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Margate's Polar Bear Plunge draws first-timers, repeat offenders and lovers

  • Margate

She said, "Yes!"

MARGATE The 26th annual Polar Bear Plunge hosted by Robert's Place attracted thousands of people looking to start the New Year off with a new lease on life, or just do something wild and crazy.

The Margate Pier weather forecast noted the water was 45-degrees, just one degree warmer than the air temperature, and anyone wanting to surf or frolic should wear a thick winter wetsuit, neoprene hood, glove and boots, otherwise it will be difficult to stay comfortable in the sea for long today.

No one, except for a lone lifeguard, heeded the warning.

Half the fun of a New Year's Day in Margate is showing up at a favorite watering hole to imbibe a bit and work up the courage to take the plunge.

Two women showed up in fringed bathing suits ready for the Roaring 20s, a young boy was buried in the sand with his clothes on, and groups of revelers fired up the grills on the tailgates of their pick-up trucks.

Egged on by her daughter Stefanie Kennedy, who has been dipping in the ocean on New Year's Day since 2009, Cindy Kennedy of Sicklerville took her first jump in the frigid ocean.

My kids have been going in for many years and my daughter has been nagging me, so today they are passing the tradition up a generation, she said.

John DePaul of Margate, who has participated in the Robert's Place polar bear plunge for the last 22 years, brought his bango and led the group of family and friends in a rousing rendition of the Eagles fight song before heading out to the beach.

Mullica Township resident Doug Walker, known to many as "The Happy Well Driller," took his second plunge into the icy waters off Margate.

"I'm plunging for peace," he said.

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Resident and Board of Education member Jim Swift, who was a lieutenant on the Margate Beach Patrol during the 1980s, said he always thought the people who showed up for the plunge had to either be drunk or just plain crazy, until his 7-year-old daughter said, Daddy, let's do it.

I couldn't say no, he said, and we have been doing it ever since. She's 16 now.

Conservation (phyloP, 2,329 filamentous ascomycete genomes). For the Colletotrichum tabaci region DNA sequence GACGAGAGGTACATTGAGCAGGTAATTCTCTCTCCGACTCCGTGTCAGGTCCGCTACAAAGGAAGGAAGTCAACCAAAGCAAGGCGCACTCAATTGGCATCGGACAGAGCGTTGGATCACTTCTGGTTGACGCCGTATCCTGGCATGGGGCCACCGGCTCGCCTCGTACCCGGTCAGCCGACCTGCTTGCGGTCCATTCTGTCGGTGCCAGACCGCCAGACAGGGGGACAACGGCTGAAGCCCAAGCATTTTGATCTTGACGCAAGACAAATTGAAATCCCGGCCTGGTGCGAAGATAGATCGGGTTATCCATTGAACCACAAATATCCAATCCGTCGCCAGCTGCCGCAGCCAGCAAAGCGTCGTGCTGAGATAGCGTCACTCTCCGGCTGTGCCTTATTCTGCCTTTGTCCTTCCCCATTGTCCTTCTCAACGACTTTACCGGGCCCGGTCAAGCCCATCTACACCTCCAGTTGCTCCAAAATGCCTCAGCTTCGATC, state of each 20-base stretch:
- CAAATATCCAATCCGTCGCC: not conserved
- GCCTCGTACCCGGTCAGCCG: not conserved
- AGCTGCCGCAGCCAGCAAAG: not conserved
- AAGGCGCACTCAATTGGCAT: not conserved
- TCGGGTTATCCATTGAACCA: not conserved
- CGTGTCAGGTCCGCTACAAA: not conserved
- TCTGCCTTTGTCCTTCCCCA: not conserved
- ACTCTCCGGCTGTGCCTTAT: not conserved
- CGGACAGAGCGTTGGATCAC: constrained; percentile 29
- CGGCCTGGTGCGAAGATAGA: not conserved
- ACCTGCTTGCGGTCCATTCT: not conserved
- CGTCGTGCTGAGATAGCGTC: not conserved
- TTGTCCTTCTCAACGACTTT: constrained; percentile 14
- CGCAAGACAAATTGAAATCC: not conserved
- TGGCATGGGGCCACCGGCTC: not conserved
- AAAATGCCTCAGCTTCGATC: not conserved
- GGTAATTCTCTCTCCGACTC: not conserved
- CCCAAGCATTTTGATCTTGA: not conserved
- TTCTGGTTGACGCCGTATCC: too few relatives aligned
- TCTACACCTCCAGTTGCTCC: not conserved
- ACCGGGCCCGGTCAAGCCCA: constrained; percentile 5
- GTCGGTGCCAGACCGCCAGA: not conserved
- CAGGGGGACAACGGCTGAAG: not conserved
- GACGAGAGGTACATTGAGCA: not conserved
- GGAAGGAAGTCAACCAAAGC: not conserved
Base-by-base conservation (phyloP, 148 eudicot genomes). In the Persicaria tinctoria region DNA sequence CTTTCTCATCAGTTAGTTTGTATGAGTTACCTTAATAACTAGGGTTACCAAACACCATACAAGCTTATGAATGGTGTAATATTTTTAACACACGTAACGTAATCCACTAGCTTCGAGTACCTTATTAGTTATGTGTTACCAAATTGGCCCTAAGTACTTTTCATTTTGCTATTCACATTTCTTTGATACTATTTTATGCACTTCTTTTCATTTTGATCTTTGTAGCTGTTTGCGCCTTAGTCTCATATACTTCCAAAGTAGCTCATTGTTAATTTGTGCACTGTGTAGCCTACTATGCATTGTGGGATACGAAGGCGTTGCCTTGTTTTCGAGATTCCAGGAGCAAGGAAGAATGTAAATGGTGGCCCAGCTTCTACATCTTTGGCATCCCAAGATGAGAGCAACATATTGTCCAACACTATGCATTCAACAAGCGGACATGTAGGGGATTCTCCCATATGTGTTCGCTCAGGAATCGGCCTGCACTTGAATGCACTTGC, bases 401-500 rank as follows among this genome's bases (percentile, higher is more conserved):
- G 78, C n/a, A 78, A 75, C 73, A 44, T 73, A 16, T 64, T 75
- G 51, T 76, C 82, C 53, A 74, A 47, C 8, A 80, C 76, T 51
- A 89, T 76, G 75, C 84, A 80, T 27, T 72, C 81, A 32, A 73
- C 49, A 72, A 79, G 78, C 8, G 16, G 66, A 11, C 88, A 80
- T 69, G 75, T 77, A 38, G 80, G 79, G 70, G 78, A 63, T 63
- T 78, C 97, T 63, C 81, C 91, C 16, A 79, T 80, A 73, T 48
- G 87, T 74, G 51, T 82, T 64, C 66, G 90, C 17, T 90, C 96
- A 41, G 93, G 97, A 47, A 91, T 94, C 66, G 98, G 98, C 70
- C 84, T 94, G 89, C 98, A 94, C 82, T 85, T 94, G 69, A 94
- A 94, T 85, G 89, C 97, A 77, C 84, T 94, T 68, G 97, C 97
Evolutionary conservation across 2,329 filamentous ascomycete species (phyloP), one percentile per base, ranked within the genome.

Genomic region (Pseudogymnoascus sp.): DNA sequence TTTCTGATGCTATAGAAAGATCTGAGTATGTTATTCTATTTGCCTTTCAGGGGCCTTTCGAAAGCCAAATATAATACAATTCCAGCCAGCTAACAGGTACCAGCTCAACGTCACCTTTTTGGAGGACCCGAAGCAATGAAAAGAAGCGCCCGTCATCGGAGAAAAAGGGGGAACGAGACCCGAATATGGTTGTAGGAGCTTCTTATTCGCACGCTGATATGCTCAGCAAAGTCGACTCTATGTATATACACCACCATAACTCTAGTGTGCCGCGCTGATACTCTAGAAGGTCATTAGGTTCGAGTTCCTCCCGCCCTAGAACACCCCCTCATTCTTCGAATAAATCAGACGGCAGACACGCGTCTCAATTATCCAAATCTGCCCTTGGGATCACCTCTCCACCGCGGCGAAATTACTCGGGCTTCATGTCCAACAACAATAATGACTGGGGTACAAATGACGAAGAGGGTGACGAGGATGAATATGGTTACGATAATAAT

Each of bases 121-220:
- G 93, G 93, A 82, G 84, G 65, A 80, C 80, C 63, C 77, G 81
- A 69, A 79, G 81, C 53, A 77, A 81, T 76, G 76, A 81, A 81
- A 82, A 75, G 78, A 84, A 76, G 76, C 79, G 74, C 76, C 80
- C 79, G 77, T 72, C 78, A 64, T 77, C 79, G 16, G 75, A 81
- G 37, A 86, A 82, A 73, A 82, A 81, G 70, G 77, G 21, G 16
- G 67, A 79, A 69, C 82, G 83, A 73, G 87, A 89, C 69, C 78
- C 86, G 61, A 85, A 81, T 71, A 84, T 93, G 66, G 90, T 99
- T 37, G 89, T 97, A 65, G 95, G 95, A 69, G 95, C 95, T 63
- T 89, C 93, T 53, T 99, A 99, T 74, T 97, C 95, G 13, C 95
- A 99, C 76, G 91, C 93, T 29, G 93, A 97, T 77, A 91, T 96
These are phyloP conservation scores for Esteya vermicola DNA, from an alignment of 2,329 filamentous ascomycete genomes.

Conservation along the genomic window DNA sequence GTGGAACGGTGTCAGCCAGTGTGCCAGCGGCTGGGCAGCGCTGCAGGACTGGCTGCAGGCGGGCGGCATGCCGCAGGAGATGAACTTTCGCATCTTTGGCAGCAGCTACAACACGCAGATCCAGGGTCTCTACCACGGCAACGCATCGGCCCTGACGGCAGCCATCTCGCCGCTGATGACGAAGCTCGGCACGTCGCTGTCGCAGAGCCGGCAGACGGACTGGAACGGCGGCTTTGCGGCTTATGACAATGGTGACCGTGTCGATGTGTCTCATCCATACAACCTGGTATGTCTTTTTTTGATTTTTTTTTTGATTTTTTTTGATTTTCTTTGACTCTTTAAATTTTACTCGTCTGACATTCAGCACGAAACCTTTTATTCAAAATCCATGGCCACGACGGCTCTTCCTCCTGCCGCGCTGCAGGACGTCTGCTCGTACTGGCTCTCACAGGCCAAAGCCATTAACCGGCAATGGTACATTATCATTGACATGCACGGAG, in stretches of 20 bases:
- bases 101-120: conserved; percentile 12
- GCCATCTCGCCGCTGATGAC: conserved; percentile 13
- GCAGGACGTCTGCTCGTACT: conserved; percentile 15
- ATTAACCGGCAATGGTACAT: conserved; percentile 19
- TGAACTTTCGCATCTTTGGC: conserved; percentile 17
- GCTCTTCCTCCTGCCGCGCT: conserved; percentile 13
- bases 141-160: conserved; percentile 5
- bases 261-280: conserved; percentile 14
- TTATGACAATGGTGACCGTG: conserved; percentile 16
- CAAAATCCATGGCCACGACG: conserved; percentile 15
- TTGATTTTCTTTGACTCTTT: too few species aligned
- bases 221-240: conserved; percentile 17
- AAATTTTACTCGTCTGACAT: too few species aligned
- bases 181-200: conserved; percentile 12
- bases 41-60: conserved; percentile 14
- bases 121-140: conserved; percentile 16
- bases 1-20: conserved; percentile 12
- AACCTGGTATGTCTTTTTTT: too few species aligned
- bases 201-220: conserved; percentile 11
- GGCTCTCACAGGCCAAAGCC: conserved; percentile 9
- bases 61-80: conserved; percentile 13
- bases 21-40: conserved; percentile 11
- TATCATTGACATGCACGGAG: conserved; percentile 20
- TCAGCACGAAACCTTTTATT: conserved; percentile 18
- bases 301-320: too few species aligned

Ericka Dlugosz of Northeast Philadelphia and her boyfriend Dan Di'Orio of Gloucester Township gave new meaning to the phrase taking the plunge.

They donned cuddly royal blue robes and gathered with friends and family at Robert's Place before taking the short walk to the beach where they continued the party. Several members of the group had beach tags pinned to their sleeves showing every year they took the plunge.

At the stroke of noon, they all quickly ran in and out of the frigid water, just to say they did it one more year.

But this year was extra special for the couple. After their plunge, Di'Orio got down on one knee and asked her to be his bride.

She said yes, he said as he placed the diamond ring on her finger.

It was a perfect day. The water was a balmy 45 degrees and the sun peaked out a bit and I asked the love of my life to marry me, Di'Orio said.

As the sun bounced off the brilliant rock on her finger, Dlugosz said the two have been dating for about five years.

Di'Orio said his family has owned a shore house in Ventnor for the last 20 years and the Polar Bear Plunge has become a family tradition.

This place means the world to me, and this New Year's plunge has my heart. I thought it would be fitting to ask her to marry me on this special day and everyone I love was here to see it, he said.

The bar started the annual New Year's event to raise money for the Wounded Warrior Project. There is no fee to participate, but sales of commemorative T-shirts provide funds for the veterans group.






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